According to an arrest warrant, Teresa Mayes admitted driving Jo Ann Bain and her three daughters from Hardeman County to Union County, Mississippi. Bain and her daughter Adrienne suffered "serious bodily injury as a result of their removal or confinement," according to the warrant.FULL STORY
Police in Tennessee have arrested the wife and mother of the man suspected of kidnapping Jo Ann Bain and her three daughters, Hardeman County, Tennessee Deputy Clerk Pat Kirk said Tuesday.
The women are accused in connection with the kidnappings, according to Kirk.
The FBI said Monday night that the mother and her 14-year-old daughter Adrienne are dead, though the man they believe abducted them - along with two other daughters - remains at large.
Authorities previously reported that they had found two bodies Friday at a Guntown, Mississippi, residence tied to the kidnapping suspect, Adam Mayes.
Mayes is considered armed and dangerous, with authorities asking for the public's help in tracking down him and the two other girls, 12-year-old Alexandria Bain and 8-year-old Kyliyah Bain, whom he also allegedly abducted.
Authorities established contact with and tried to interview the 35-year-old Mayes soon after the mother and her three daughters were reported missing on April 27 by Jo Ann's husband from Whiteville, a western Tennessee town of 4,600 people, but then he fled, Joel Siskovic, the spokesman for the FBI bureau in Memphis, Tennessee, told CNN affiliate WPTY.
He was last seen May 1 in Guntown, the same northern Mississippi town where the bodies were found. Details haven't been released as to how or exactly when they died.
The Tennessee Bureau of Investigation late last week issued an Amber Alert asking for the public's help in finding the Bain sisters and for information leading to Mayes' arrest.
Aaron T. Ford, special agent in charge at the FBI's Memphis bureau, told CNN on Sunday that investigators believe all the kidnapping victims "were transported across state lines into Mississippi."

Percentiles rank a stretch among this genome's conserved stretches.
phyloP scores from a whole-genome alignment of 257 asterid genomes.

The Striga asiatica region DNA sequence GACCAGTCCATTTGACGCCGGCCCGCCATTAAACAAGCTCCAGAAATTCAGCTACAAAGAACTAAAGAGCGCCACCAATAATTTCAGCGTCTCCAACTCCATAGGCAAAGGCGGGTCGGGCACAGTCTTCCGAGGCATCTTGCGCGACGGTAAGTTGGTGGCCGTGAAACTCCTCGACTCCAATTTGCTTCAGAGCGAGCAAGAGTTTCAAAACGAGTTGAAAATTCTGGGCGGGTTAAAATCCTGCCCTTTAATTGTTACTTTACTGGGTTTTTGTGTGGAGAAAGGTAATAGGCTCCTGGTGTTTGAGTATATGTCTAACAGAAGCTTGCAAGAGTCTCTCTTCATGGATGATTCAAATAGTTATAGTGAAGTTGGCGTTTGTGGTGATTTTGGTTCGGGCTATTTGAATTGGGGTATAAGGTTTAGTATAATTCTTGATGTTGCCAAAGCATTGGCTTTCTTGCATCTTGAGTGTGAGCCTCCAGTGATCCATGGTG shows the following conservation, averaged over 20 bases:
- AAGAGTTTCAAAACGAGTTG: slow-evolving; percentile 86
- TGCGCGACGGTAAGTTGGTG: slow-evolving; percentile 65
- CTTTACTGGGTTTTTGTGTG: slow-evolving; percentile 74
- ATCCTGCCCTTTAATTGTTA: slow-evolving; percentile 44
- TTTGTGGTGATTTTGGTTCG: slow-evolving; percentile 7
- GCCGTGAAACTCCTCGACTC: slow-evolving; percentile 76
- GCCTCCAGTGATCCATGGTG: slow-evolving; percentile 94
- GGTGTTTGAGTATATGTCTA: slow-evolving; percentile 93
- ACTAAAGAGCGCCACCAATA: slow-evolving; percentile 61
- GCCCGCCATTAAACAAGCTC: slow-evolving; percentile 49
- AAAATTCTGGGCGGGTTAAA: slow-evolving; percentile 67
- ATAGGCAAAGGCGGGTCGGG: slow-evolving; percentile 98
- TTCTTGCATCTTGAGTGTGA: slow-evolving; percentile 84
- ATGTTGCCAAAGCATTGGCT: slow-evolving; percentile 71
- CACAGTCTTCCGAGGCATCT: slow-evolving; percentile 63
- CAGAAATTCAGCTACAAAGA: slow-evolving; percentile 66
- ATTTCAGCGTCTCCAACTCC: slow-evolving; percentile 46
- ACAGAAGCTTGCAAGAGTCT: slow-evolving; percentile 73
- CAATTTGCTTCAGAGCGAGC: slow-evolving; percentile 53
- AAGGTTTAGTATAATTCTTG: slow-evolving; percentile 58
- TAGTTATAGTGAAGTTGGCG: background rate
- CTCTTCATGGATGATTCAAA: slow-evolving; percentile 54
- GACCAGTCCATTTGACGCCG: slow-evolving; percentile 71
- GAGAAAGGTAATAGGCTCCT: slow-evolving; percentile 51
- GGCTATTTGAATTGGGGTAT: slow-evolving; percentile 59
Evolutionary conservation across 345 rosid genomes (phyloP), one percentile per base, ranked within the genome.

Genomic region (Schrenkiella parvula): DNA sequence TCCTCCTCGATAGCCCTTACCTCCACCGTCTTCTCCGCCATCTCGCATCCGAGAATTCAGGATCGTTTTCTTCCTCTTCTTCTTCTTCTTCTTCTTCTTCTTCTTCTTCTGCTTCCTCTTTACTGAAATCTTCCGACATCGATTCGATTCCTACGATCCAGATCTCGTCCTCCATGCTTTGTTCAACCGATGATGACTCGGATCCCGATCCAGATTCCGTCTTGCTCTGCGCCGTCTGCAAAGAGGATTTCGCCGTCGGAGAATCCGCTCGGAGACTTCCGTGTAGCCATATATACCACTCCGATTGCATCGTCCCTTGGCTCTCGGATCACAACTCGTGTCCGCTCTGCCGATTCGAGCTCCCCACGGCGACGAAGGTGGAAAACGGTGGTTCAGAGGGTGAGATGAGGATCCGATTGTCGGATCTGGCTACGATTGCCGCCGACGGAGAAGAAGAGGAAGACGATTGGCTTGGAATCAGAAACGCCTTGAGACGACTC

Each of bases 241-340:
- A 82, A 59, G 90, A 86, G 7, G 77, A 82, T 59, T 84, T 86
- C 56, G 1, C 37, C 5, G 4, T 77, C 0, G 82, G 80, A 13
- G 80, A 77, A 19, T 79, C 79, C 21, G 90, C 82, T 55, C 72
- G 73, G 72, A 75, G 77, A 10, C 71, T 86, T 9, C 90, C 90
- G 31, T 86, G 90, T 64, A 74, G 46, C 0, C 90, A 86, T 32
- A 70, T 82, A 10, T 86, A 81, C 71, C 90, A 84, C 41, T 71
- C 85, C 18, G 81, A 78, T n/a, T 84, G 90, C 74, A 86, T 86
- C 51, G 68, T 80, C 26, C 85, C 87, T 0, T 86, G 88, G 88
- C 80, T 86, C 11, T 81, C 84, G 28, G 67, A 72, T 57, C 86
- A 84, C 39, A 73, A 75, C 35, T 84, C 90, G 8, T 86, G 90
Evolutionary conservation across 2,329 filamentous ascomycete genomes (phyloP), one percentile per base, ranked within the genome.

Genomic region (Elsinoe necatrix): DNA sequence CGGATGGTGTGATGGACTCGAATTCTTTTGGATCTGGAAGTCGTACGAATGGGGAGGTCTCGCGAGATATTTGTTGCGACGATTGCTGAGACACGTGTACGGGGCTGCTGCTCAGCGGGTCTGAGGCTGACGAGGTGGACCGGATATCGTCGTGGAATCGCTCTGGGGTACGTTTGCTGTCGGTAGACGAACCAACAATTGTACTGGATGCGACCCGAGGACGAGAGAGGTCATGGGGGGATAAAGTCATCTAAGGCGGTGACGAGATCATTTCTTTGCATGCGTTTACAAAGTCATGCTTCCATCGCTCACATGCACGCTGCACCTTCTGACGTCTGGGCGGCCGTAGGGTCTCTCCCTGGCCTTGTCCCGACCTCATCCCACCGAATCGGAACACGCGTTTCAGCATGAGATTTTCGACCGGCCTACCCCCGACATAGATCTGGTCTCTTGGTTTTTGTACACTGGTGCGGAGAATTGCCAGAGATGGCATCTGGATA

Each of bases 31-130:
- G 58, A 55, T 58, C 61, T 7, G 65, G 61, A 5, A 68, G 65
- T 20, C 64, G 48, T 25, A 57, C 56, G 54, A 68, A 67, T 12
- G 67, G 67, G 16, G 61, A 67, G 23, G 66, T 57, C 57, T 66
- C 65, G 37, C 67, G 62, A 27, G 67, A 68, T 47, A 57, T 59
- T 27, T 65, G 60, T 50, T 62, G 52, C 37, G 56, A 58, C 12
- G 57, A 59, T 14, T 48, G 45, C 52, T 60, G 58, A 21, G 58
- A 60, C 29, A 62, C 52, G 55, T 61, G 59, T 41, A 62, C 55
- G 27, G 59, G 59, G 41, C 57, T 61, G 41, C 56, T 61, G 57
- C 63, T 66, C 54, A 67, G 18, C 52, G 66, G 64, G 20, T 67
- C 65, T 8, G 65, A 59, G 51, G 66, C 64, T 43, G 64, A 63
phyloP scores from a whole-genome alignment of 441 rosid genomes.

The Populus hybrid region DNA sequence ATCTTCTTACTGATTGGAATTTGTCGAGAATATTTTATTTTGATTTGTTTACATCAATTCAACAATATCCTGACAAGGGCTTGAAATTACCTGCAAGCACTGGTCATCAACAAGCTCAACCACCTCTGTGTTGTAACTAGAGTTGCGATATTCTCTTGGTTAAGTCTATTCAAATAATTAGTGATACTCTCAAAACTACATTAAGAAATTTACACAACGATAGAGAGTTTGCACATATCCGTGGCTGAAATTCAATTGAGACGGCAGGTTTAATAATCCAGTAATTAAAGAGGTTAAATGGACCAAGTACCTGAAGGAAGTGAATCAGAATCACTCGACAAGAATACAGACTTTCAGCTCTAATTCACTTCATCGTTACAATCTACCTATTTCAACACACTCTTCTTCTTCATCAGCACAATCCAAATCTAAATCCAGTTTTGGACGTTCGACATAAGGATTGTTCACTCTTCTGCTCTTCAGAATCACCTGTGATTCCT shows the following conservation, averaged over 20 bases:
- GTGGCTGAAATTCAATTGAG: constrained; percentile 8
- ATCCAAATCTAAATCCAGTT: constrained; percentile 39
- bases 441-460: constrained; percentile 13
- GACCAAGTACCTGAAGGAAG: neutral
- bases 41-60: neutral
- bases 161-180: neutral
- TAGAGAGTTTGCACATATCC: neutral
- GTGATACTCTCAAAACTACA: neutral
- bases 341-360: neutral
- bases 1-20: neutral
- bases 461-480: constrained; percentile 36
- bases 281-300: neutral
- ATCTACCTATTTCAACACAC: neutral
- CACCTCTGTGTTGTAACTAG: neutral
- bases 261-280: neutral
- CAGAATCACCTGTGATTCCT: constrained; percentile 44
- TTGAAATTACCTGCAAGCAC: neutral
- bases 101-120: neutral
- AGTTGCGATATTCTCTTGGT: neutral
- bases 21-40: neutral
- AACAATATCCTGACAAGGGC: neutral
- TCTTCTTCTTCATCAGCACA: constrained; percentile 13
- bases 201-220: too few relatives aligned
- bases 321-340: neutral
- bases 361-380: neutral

Local, state and federal law enforcement's focus is now in Union County, Mississippi, where Guntown is located, the FBI agent said. Authorities have also pointed out, however, that Mayes has connections to Texas, North Carolina, South Carolina and Florida and could be en route to Arizona.FULL STORY
Three Tennessee sisters "may be in extreme danger" after allegedly being abducted late last month by their mother and a man possibly carrying a gun, the state bureau of investigation said Saturday.
An Amber Alert was issued Saturday for the siblings - 14-year-old Adrienne Bain, 12-year-old Alexandra Bain and 8-year-old Kyliyah Bain. They were last seen April 27 in Whiteville, a town of about 4,600 people in western Tennessee.
The possibly armed male suspect, Adam Mayes, cut his own hair and may have done the same to the three children, according to the Amber Alert from the Tennessee Bureau of Investigation. The 35-year-old man - who has blue eyes and brown hair, weighs about 175 pounds and stands 6 feet, 3 inches tall - was last seen May 1 in Guntown, Mississippi.FULL STORY
Pat Summitt said Thursday it wasn't easy stepping down as University of Tennessee women's basketball coach, but nearly a year after being diagnosed with early-onset Alzheimer's disease, it was time.
"It's never a good time (to step down), but you have to find a time that you think is a good time, and that time is now," she told reporters at Tennessee's Thompson-Boling Arena.
Summitt, whose 1,098 wins are the most in major-college basketball history, spoke to reporters a day after the school announced that she would now serve as "head coach emeritus," helping with on-campus recruiting and mentoring players. Her associate head coach, Holly Warlick, has been named Summitt's successor after being an assistant on the team's staff for 27 seasons.
Shortly before Thursday afternoon's news conference, the White House announced that President Barack Obama would award Summitt the Medal of Freedom, the nation's highest civilian honor, CNN's Brianna Keilar reported.FULL STORY
[Updated at 4:40 p.m. ET] Eight months after revealing her diagnosis with early-onset Alzheimer's, the head coach of the University of Tennessee's women's basketball team announced she was stepping down Wednesday.
Summitt, who led the Lady Vols to eight national championships and whose 1,098 wins are the most in major-college basketball history, will now serve as "head coach emeritus," helping with on-campus recruiting, mentoring players and serving as a liaison between the coaching staff and the athletics director, Tennessee said.
"I've loved being the head coach at Tennessee for 38 years, but I recognize that the time has come to move into the future and to step into a new role," Summitt, 60, said in a statement released by Tennessee.